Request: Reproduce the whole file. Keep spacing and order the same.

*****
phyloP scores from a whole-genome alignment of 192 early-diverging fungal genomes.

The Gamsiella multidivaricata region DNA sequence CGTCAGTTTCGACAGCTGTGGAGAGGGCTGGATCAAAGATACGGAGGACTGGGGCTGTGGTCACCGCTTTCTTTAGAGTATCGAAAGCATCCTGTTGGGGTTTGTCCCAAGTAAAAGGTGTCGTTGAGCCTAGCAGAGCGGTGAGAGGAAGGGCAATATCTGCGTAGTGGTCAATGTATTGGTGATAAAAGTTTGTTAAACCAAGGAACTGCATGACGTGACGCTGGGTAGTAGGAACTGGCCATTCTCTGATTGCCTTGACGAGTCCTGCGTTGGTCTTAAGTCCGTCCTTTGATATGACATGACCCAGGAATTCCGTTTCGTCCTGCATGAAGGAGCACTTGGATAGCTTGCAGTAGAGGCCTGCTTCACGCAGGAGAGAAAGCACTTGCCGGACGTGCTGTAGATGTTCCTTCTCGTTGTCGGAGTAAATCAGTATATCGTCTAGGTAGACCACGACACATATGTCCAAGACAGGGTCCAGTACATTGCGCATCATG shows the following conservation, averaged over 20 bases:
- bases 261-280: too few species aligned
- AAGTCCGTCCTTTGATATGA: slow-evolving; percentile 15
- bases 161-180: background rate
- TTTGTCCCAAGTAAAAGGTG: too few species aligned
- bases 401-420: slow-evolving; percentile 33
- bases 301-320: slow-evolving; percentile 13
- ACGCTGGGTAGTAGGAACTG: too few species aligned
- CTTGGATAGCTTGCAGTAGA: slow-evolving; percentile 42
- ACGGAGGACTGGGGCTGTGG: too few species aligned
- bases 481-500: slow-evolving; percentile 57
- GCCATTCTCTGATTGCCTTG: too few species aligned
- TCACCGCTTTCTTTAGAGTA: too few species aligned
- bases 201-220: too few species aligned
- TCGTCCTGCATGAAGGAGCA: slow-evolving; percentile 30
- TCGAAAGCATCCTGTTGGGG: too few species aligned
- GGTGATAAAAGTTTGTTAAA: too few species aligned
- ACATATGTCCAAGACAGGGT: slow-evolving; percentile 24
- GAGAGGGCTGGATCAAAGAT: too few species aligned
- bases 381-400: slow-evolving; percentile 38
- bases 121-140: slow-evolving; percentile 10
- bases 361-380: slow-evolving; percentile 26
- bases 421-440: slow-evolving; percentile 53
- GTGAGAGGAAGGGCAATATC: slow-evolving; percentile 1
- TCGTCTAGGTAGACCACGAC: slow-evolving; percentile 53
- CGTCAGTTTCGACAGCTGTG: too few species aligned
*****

phyloP scores from a whole-genome alignment of 192 early-diverging fungal genomes.

The Gamsiella multidivaricata region DNA sequence CGTCAGTTTCGACAGCTGTGGAGAGGGCTGGATCAAAGATACGGAGGACTGGGGCTGTGGTCACCGCTTTCTTTAGAGTATCGAAAGCATCCTGTTGGGGTTTGTCCCAAGTAAAAGGTGTCGTTGAGCCTAGCAGAGCGGTGAGAGGAAGGGCAATATCTGCGTAGTGGTCAATGTATTGGTGATAAAAGTTTGTTAAACCAAGGAACTGCATGACGTGACGCTGGGTAGTAGGAACTGGCCATTCTCTGATTGCCTTGACGAGTCCTGCGTTGGTCTTAAGTCCGTCCTTTGATATGACATGACCCAGGAATTCCGTTTCGTCCTGCATGAAGGAGCACTTGGATAGCTTGCAGTAGAGGCCTGCTTCACGCAGGAGAGAAAGCACTTGCCGGACGTGCTGTAGATGTTCCTTCTCGTTGTCGGAGTAAATCAGTATATCGTCTAGGTAGACCACGACACATATGTCCAAGACAGGGTCCAGTACATTGCGCATCATG shows the following conservation, averaged over 20 bases:
- bases 261-280: too few species aligned
- AAGTCCGTCCTTTGATATGA: slow-evolving; percentile 15
- bases 161-180: background rate
- TTTGTCCCAAGTAAAAGGTG: too few species aligned
- bases 401-420: slow-evolving; percentile 33
- bases 301-320: slow-evolving; percentile 13
- ACGCTGGGTAGTAGGAACTG: too few species aligned
- CTTGGATAGCTTGCAGTAGA: slow-evolving; percentile 42
- ACGGAGGACTGGGGCTGTGG: too few species aligned
- bases 481-500: slow-evolving; percentile 57
- GCCATTCTCTGATTGCCTTG: too few species aligned
- TCACCGCTTTCTTTAGAGTA: too few species aligned
- bases 201-220: too few species aligned
- TCGTCCTGCATGAAGGAGCA: slow-evolving; percentile 30
- TCGAAAGCATCCTGTTGGGG: too few species aligned
- GGTGATAAAAGTTTGTTAAA: too few species aligned
- ACATATGTCCAAGACAGGGT: slow-evolving; percentile 24
- GAGAGGGCTGGATCAAAGAT: too few species aligned
- bases 381-400: slow-evolving; percentile 38
- bases 121-140: slow-evolving; percentile 10
- bases 361-380: slow-evolving; percentile 26
- bases 421-440: slow-evolving; percentile 53
- GTGAGAGGAAGGGCAATATC: slow-evolving; percentile 1
- TCGTCTAGGTAGACCACGAC: slow-evolving; percentile 53
- CGTCAGTTTCGACAGCTGTG: too few species aligned